The Three Altitudes

A plane needs air to be able to fly. Thanks to the laws of physics, the same parcel of air can have different characteristics based on temperature and altitude. Because of this, there are a few things we have to be careful of while trying to keep that hunk of metal afloat.

Let’s take a look at some fundamental “laws” of air (and all gases for that matter), as they apply to flying:

– As altitude increases, air pressure decreases

– As air temperature increases, air pressure decreases (Gay-Lussac’s law)

– As relative humidity increases, air pressure decreases

These three items are very important because aircraft performance is based on how much air it can move over its wings at any one time. The more air (dense) the aircraft can use for propulsion and lift, the better the aircraft will perform. For this reason, we calculate pressure altitude and density altitude.

Calculating these values are key especially during take off.

To calculate at what equivalent altitude you’d be taking off from, use this formula:

(ICAO Standard Pressure – Current Station Pressure) * 1000 + Station Altitude (in feet).

Lets take a look at calculating pressure altitude at an airport that is 650′ above sea level (Buttonville) with a current station pressure of 30.23″ Hg:

(29.92″Hg – 30.23″Hg)*1000+650′ = 340′

So at 30.23″Hg station pressure, you’d be taking off from a pressure altitude of 340′. Lower altitude means denser air, which means better performance. In essence, every 0.1″Hg of pressure equates to 100′.

Now, the pressure altitude equation above assumes the stations air temperature is 15&degC and dry. This is hardly the case (especially in Canada). This is why we figure out density altitude. Which is the true indication of your actual “altitude”. Calculating the density altitude can get a little complex. This is why we have our E6B calculators!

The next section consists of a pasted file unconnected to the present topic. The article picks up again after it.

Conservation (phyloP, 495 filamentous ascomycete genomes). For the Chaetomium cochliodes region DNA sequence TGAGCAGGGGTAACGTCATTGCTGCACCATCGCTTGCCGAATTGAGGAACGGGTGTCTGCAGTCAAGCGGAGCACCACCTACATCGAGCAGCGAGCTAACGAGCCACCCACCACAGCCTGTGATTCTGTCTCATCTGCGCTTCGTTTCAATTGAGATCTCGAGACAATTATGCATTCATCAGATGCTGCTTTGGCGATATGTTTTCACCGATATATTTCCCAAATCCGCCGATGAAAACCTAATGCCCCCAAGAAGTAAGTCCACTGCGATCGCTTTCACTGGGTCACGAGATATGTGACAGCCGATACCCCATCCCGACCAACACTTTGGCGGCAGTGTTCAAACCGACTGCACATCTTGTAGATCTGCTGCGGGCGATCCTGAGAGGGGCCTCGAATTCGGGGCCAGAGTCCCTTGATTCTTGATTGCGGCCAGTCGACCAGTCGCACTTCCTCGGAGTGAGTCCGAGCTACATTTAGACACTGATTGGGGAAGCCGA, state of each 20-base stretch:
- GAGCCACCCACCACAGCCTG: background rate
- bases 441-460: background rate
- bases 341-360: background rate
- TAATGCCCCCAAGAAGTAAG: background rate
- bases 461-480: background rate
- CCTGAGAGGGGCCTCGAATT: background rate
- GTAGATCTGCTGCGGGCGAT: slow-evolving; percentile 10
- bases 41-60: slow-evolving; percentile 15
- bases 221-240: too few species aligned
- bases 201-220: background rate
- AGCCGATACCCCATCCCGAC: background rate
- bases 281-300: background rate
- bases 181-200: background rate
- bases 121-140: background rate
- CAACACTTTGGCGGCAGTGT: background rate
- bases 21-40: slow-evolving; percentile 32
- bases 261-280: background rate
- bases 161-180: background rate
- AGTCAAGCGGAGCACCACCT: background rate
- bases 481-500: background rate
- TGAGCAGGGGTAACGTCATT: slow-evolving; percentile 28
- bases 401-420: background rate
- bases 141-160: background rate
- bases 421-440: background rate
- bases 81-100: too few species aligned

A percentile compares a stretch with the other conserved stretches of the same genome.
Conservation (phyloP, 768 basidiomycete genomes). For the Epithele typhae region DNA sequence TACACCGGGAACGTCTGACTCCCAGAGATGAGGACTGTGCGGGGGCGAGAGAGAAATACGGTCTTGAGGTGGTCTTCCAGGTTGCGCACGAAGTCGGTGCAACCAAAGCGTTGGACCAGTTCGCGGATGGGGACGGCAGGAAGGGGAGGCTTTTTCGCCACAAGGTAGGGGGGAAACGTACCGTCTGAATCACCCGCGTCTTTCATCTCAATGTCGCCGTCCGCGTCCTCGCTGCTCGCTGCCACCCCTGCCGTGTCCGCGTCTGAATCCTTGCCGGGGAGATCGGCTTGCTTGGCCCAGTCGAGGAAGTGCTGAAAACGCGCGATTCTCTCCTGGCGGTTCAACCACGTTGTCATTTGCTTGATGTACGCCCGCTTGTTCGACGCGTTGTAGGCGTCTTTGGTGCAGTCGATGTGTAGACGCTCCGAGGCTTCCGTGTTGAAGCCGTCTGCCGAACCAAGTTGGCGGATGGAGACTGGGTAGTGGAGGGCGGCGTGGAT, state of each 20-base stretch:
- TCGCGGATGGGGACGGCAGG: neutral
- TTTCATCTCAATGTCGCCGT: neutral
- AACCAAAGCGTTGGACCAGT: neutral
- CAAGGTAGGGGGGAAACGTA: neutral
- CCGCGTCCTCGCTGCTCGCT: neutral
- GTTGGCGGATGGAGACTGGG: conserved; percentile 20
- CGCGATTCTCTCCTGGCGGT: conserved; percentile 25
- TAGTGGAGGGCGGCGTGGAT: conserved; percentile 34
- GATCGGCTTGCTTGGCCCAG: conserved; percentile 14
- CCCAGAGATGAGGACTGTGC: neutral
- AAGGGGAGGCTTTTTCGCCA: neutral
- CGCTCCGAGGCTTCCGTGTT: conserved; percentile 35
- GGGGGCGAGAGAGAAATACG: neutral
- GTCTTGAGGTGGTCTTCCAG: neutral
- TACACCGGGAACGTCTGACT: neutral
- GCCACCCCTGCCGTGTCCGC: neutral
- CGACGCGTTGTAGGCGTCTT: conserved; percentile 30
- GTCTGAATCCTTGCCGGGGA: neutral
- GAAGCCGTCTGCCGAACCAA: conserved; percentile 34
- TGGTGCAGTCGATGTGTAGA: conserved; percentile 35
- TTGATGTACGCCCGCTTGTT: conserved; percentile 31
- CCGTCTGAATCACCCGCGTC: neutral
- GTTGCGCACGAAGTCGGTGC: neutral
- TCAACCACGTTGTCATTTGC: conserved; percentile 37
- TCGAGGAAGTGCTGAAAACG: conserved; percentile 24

I hope that this explains why flying in the summer in Toronto is such a pain in the ass. Really hot and humid weather is not ideal flying conditions. Let’s assume its a really nice muggy day at Buttonville (650′ above sea level). The temperature is 30° with a dew point of 28&degC. Station pressure is 30.15″Hg. Using a calculator the density altitude is 2745′. This means that at Buttonville, you’d be trying to take off as if your plane was 2745′ above sea level.

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3 thoughts on “The Three Altitudes

  1. Be careful not to confuse air pressure with air density in your opening rules — it’s density that’s affect by temperature and humidity.

  2. Arn’t pressure and density proportional to eachother? Ie, gas that is more dense will exert more pressure, and vise versa.

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